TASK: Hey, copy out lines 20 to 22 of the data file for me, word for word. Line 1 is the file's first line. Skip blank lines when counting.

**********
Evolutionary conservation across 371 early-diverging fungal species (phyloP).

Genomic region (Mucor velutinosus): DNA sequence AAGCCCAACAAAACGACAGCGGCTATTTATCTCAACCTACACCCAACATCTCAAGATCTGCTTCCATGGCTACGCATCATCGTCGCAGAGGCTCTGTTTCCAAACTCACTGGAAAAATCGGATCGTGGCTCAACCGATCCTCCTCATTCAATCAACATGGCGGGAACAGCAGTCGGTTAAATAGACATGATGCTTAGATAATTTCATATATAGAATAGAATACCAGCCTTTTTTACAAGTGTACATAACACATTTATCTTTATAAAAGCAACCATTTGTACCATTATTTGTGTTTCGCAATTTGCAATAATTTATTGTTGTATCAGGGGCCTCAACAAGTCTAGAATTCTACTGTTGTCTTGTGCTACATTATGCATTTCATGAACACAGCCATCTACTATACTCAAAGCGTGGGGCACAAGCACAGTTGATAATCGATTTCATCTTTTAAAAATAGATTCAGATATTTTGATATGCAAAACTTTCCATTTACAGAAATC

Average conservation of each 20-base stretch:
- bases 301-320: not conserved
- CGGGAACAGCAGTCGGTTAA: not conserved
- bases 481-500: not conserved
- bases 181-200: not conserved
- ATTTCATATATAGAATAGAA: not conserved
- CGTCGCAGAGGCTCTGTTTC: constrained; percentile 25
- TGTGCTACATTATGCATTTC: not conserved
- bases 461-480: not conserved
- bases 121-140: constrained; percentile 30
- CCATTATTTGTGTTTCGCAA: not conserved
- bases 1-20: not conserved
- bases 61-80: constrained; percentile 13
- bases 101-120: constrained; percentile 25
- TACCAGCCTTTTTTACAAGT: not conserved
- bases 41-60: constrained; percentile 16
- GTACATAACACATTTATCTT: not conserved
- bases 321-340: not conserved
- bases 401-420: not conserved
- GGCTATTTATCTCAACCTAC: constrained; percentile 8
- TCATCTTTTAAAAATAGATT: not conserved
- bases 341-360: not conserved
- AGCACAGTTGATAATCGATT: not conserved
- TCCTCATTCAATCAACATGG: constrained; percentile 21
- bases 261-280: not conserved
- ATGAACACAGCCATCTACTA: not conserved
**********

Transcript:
- bases 321-340: not conserved
- bases 401-420: not conserved
- GGCTATTTATCTCAACCTAC: constrained; percentile 8